In California’s Monterey County, where until recently I lived and reported, the cannabis industry has been ramping up. The cultivation and sale of medical marijuana is legal in the county and within municipalities including Salinas. Medical marijuana was legalized in California with Prop 215 (the California Compassionate Use Act) in 1996 for patients that qualify, but this was superseded by the 2015 Medical Cannabis Regulation and Safety Act (MCRSA). The 2015 act said that state regulations for medical marijuana apply unless a local government creates its own regulations. This set many cities and counties scrambling to put together their own set of rules. Full statewide legalization—medical and recreational—is set for Jan. 1, 2018.
Growers have been scrambling for permits and entrepreneurs have been brainstorming ways to get in the game. There is much at stake, particularly for cities and counties hoping pot will be a cash cow and reel in millions in tax revenue.
Over the past year, I found myself reporting on numerous city and county meetings where the discussions covered policy about indoor and outdoor cultivation, how many acres would be permitted and how much a municipality could collect in taxes.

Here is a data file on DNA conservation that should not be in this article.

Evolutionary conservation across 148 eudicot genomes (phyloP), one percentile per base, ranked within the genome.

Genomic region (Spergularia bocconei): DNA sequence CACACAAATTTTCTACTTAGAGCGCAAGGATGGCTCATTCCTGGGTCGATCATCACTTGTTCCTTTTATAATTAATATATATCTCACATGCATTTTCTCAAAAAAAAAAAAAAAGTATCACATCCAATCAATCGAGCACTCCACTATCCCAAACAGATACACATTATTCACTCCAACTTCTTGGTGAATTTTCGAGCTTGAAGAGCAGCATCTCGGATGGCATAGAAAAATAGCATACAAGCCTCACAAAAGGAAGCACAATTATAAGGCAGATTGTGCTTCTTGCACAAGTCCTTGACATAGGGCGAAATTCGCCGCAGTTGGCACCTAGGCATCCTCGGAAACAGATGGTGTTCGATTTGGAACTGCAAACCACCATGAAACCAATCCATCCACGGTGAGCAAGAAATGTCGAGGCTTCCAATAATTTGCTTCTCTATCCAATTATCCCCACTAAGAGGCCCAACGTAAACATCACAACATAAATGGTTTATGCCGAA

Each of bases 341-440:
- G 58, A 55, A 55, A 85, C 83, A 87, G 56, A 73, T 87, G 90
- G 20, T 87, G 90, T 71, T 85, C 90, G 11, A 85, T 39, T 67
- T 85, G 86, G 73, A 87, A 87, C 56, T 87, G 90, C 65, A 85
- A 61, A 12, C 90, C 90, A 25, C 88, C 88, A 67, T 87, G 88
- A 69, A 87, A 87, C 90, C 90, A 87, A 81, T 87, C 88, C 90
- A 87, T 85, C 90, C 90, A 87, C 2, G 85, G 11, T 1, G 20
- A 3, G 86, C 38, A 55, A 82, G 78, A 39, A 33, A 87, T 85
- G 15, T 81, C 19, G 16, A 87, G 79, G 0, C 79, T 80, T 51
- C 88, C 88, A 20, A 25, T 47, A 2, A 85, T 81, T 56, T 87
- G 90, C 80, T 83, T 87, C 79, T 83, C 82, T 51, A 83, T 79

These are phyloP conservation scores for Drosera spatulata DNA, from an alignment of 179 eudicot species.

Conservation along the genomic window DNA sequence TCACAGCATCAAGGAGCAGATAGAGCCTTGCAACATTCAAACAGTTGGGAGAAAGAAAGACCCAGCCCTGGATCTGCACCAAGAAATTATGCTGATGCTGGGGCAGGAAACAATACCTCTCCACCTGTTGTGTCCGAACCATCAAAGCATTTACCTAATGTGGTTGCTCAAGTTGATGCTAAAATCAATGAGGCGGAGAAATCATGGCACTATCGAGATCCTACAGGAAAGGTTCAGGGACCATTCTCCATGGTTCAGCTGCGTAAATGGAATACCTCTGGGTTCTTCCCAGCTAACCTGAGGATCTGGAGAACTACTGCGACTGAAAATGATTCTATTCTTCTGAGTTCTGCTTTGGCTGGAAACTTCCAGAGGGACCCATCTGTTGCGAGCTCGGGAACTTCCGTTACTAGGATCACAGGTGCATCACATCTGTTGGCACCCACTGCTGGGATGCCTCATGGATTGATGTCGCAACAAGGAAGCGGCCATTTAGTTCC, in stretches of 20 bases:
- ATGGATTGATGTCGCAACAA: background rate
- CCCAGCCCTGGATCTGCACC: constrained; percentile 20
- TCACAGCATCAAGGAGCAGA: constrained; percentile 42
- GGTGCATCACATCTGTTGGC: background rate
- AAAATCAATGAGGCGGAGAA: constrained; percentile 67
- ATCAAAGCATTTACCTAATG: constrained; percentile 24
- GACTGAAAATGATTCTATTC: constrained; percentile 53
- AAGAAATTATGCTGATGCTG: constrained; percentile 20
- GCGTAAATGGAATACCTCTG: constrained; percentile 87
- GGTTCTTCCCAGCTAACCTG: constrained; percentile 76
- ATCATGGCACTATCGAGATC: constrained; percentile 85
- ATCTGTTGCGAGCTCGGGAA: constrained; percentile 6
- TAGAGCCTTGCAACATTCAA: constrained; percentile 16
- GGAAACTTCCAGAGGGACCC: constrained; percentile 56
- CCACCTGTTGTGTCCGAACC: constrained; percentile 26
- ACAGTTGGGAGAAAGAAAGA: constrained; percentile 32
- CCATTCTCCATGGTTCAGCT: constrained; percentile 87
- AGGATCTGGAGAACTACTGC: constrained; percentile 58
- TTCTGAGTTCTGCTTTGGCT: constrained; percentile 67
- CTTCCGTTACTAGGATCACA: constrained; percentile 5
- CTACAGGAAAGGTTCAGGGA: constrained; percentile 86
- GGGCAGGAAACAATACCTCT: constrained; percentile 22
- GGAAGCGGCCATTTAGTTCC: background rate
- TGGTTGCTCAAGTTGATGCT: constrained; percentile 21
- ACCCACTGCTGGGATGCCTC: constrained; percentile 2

And then the emails starting coming in. I received correspondence from readers, public relations consultants—even an alarm company—asking if I was the cannabis beat reporter and if they could add me to their mailing list. I began interviewing growers, cannabis CEOs and mom-and-pop enterprises. As a business reporter who has covered everything from Main Street to Wall Street, I realized there was a large pool of untapped stories in the pot industry.
The spectrum of stories ranges from breaking news and profiles to in-depth watchdog investigative pieces. These investigative pieces can draw from data sets that reveal plenty of local activity: acres of agriculture land allotted to marijuana, number of warehouses and greenhouses (and their locations), how many permit applications have been received and issued, and the breakdown of those permits into categories (e.g. cultivation, manufacturing, distribution).
Last year Ricardo Baca, The Denver Post’s inaugural marijuana editor and founder/editor of The Cannabist, shared a top 10 list of story ideas for the business of cannabis. I’m updating the list with top 5 story angles for an industry that’s likely to take off nationally.
Many growers in Monterey County are miffed at the tax structure that comes with legalization, asserting the tax is too high and will hurt competition with other municipalities, and eventually with other states that adopt medical and recreational marijuana. In Monterey County, for example, the tax rate for cultivation starts at $15 per square foot of canopy with a $5 annual hike starting in 2020, topping out at a maximum of $25 per square foot. These are local taxes that are piled onto state tax. A deep-dive could examine the taxes imposed by municipalities around the state. It could also include interviews with locally elected officials and county/city staff on whether higher taxes could threaten industry competition. The story can pair well with an infographic or map (Google has a simple-to-use mapping tool that is free).
Who can afford to be a pot grower?